What do you do when you want to throw in the towel?Of the many memorable moments of this Olympic games, the story of a sprinter from South Africa by the name of Oscar Pistorius caught my attention. He made it to the semifinals of his individual event – the 400 Meter run. He came in dead last in his heat. It wasn’t even close, the distance between him and the 7th runner in the event, not to mention the first place finisher. Yet, you saw him running as hard and as fast as he could throughout the entire race. It would have been so easy for him, seeing all the runners way, way ahead, to throw in the towel. His Olympic dream, to make it to the finals, obviously dashed.

What makes his story amazing is the fact that Oscar has no legs below the knee. Born without the fibula in both his legs, he is the first double amputee to run in the Olympics. Though you can draw a thousand examples from his life’s story, what was inspiring to me was the fact that he never stopped running in his individual event, even though it was clear he would finish dead last. So too, with the 4 by 400 race. The team also came it dead last. With two huge excuses to throw in the towel, he did the exact opposite. He strove with every ounce of his energy.

Today’s first reading tells of a testing moment in the life of Elijah. Unlike Oscar Pistorius, Elijah has just completed two HUGELY successful victories – the ending of a 7 year drought in Israel, and the defeat of the prophets of Baal in a high noon kind of show down. God had showed he was God in obvious and incontrovertible ways. Yet, hunted down by the authorities, driven into the desert, his faith falters. “Let me die. It’s too much, this struggle always to be your voice. It’s too much to be your prophet.” I’m throwing in the towel.

I think we have all known that moment of struggle. “God, I’m doing everything right. Everything by the book. I’m speaking out in the market place. I’m on-board with the fortnight for freedom. I’m standing up against the death penalty. And yet my life at home is a shambles. My daughter doesn’t go to church any more. My son has some friends who are leading him down the wrong path. Where has all this ‘goodness gotten me? Why do I bother trying? Can’t I just throw in the towel?”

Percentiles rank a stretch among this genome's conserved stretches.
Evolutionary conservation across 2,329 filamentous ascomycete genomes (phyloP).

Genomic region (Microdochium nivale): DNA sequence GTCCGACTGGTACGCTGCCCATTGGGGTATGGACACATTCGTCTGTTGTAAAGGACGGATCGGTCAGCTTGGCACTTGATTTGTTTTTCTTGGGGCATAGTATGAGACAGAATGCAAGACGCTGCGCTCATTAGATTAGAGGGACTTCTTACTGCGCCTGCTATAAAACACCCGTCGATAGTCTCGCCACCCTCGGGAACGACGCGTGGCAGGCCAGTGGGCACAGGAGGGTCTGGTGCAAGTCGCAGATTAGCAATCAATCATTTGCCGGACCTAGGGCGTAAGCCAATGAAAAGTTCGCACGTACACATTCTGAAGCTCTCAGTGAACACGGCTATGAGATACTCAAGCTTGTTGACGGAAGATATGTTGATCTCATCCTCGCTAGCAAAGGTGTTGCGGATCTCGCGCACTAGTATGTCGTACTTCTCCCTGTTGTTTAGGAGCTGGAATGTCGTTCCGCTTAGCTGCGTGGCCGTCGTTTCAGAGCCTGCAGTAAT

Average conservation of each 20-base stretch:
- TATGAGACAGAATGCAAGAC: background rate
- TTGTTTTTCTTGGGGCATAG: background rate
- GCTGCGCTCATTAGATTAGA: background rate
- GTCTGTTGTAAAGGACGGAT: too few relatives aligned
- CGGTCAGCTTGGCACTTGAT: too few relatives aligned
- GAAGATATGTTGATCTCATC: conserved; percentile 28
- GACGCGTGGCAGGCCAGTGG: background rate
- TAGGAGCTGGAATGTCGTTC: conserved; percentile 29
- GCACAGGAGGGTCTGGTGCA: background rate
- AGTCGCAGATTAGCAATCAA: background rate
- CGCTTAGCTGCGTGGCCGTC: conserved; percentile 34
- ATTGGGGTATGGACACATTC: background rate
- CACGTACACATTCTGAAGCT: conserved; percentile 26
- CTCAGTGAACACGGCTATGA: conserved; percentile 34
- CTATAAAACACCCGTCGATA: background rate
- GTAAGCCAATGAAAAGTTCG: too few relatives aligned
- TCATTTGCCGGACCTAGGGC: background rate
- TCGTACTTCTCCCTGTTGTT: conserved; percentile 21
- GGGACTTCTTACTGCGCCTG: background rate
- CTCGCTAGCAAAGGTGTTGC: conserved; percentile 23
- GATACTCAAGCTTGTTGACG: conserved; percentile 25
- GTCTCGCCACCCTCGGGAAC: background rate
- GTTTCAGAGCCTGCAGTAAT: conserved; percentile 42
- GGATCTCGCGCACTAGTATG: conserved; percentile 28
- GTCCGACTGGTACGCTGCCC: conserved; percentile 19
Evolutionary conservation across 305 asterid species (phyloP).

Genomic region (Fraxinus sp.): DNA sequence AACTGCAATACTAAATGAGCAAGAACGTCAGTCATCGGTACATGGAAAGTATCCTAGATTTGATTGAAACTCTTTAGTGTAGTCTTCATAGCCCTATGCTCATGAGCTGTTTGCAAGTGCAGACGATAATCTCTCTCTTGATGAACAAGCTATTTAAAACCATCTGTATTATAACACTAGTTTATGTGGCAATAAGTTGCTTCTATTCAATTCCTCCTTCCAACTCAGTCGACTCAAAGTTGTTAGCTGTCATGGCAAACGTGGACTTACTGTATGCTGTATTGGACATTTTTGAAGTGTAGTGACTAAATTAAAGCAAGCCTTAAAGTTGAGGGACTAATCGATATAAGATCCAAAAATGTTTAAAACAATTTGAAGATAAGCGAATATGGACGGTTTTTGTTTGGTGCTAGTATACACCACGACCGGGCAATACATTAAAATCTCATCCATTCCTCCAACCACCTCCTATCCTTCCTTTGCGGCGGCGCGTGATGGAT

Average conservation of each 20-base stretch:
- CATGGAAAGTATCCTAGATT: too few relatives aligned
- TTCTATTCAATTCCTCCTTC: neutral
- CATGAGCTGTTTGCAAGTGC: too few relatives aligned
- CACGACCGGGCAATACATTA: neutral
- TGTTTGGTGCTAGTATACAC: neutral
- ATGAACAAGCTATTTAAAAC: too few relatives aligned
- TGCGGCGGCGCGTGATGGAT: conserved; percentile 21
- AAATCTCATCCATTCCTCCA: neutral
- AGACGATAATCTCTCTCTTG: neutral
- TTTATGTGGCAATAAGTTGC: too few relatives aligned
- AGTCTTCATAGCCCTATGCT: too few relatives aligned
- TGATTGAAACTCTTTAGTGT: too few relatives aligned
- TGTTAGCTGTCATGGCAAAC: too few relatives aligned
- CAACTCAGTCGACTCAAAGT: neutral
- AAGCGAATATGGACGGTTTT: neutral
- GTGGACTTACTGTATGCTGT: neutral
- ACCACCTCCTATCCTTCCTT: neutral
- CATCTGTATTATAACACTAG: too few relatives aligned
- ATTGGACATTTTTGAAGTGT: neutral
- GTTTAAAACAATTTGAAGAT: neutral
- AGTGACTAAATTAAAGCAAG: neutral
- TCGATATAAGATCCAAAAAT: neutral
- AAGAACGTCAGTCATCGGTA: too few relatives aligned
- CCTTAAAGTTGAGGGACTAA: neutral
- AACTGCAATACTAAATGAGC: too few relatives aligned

Or maybe it is that pesky habit of gossip that gets us at the workplace. Everybody is talking about the new boss, the new employee, the rookie intern. And there, around the water cooler, I can either have nothing to say or throw in the towel to taking the higher road by joining in…

Perhaps it is the lonely nights when you are missing your spouse who passed away, or the job that was outsourced with no prospect on the horizon. And like Elijah, you wonder – wouldn’t it be better if I just threw in the towel?

How do to keep on keeping on? Sometimes it is something huge that keeps us going, like the thought of competing in the Olympics that kept Oscar Pistorius’ prosthetic blades pounding the pavement,. But most of the time, isn’t it just the simple choice to do the NEXT thing before us. We don’t have to live our faith all in one moment or one decision – we just do the next thing before us. When a college student I know was struggling, the best advice someone gave her was to “just breathe.” “I can do that. I may not be able to do much else. But I can do that.” That was enough to get her ‘unstuck.’ It was Elijah’s choice to eat the food provided by the angel that gave him the strength to complete his journey. And I believe it is OUR choices to walk with God even when God seems distant, that will sustain us.

Ready to throw in the towel? Elijah was. Jesus could have been in today’s gospel – as people start murmuring. Instead, he does the next thing – “Let me tell you about the bread which sustains. Let me tell you about my Father and his care. We’ll figure out next steps after that. In the mean time, we’ll just do what is before us.” The good news – we don’t have to do it all at every moment in our walk of faith. Just the next thing. Just the next step. Just one thing that keeps our life hoping and trusting and believing, even when it is difficult. And then, like Oscar Pistorius, we know that the race is always worth the running, all the way to the very end.